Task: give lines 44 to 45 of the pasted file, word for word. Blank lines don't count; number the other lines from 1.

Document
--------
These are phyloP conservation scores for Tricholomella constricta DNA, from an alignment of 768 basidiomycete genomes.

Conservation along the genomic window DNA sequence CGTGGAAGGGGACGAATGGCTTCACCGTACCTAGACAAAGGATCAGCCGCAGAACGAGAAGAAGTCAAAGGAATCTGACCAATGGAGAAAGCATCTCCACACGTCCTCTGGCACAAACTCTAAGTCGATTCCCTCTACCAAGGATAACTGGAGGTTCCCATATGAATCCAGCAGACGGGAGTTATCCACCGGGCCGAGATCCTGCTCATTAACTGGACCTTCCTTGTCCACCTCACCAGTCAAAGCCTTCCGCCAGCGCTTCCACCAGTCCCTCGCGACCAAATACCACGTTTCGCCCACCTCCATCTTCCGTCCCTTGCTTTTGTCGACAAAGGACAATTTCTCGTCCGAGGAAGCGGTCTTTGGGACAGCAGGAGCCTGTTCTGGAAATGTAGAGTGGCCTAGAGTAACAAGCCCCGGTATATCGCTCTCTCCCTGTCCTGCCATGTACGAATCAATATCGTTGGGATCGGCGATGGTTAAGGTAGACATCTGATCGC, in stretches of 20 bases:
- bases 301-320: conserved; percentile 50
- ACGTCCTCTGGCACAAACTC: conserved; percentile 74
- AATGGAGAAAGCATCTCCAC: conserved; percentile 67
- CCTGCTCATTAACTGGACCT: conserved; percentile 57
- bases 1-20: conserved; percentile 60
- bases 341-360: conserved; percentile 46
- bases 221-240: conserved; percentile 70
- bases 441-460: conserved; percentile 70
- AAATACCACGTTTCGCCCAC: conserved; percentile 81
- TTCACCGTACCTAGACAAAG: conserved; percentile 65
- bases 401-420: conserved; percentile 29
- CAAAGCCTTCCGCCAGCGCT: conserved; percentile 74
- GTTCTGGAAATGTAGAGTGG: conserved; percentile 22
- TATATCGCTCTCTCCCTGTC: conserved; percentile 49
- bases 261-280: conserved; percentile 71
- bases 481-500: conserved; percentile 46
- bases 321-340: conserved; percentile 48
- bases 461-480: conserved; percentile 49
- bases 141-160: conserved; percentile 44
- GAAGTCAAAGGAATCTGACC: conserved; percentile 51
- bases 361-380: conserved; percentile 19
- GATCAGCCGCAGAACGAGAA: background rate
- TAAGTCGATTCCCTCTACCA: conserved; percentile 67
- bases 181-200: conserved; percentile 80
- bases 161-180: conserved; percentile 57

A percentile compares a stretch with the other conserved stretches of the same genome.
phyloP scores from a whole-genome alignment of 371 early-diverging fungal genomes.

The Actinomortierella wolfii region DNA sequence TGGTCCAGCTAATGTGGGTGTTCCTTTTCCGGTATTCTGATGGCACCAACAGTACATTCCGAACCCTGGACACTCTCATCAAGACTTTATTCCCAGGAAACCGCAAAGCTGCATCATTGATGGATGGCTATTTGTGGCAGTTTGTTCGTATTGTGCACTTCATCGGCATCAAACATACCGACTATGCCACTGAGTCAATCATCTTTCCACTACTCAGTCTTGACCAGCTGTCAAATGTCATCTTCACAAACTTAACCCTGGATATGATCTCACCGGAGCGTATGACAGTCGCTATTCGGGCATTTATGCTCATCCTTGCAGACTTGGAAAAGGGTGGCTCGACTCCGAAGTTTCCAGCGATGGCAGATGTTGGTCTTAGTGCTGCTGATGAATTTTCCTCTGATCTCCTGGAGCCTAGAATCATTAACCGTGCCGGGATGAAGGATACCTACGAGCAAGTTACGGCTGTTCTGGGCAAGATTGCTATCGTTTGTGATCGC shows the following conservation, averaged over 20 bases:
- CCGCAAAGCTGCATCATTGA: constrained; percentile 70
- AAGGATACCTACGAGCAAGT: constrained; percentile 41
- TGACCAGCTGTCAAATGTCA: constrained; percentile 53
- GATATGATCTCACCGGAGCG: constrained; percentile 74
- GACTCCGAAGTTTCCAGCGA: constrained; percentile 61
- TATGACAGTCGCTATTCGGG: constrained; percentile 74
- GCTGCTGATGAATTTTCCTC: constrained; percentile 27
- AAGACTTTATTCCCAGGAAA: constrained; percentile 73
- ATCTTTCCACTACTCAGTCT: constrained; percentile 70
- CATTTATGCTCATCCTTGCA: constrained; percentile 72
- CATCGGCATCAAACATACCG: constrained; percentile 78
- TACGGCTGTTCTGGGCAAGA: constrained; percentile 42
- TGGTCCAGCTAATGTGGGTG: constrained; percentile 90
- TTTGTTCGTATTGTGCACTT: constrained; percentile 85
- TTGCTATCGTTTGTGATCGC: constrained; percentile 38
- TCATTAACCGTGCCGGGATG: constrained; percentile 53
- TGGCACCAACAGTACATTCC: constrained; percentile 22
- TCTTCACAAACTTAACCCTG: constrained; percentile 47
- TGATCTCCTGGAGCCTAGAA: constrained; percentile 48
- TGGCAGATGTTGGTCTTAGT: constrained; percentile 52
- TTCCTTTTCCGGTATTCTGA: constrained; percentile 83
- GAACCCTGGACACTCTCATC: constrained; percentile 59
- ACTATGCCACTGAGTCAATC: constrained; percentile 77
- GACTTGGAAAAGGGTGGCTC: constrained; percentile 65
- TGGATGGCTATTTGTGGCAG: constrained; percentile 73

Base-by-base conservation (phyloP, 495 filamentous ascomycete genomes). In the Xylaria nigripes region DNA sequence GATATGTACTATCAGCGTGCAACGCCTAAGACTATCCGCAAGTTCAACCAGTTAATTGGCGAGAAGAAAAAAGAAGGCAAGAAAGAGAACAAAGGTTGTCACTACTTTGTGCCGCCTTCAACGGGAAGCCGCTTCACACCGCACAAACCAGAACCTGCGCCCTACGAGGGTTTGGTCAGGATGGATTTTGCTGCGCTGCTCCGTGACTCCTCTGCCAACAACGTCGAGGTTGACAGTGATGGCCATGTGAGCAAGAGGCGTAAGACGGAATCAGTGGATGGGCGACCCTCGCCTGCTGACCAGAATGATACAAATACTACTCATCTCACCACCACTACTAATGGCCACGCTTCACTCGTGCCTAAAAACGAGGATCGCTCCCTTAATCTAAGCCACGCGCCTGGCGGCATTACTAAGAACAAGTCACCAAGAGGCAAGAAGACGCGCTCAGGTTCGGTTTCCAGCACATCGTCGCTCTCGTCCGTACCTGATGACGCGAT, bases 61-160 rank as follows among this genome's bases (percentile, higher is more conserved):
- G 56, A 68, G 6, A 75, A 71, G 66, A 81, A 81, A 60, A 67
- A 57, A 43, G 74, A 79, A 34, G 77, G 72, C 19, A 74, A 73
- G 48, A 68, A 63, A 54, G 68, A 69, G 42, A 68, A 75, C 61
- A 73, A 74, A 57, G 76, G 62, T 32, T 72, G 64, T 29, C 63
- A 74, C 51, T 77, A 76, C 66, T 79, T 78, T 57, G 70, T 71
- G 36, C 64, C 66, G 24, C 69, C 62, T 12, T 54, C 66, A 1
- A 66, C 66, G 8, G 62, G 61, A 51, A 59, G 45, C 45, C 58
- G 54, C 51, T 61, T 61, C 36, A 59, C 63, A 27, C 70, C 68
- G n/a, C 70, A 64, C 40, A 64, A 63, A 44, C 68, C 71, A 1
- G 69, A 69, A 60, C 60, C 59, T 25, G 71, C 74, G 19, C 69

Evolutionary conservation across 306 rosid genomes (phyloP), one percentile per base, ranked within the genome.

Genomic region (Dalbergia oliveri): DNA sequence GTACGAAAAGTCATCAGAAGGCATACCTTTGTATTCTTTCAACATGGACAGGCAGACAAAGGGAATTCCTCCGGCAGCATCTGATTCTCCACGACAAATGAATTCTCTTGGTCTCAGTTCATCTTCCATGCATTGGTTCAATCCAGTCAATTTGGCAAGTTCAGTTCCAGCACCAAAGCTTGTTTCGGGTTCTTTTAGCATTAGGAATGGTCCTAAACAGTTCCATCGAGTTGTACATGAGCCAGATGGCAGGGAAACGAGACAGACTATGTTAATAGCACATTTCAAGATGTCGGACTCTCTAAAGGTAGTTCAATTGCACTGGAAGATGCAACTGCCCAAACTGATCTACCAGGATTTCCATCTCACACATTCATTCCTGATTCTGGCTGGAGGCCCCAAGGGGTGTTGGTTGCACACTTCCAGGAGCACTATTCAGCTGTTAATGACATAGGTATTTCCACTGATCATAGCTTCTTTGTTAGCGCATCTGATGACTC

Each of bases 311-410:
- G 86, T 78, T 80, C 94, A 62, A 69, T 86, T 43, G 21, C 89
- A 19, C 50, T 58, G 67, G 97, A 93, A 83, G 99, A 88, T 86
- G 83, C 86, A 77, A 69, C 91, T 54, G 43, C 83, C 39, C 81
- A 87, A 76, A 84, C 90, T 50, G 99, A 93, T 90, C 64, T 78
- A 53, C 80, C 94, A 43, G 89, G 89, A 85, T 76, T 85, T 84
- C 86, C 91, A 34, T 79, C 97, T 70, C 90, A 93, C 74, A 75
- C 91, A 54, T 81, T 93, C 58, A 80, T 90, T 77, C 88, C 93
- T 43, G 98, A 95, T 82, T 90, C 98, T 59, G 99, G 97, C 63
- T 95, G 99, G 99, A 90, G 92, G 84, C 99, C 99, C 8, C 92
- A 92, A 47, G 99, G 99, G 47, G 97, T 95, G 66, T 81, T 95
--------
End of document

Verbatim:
- TTTGTTCGTATTGTGCACTT: constrained; percentile 85
- TTGCTATCGTTTGTGATCGC: constrained; percentile 38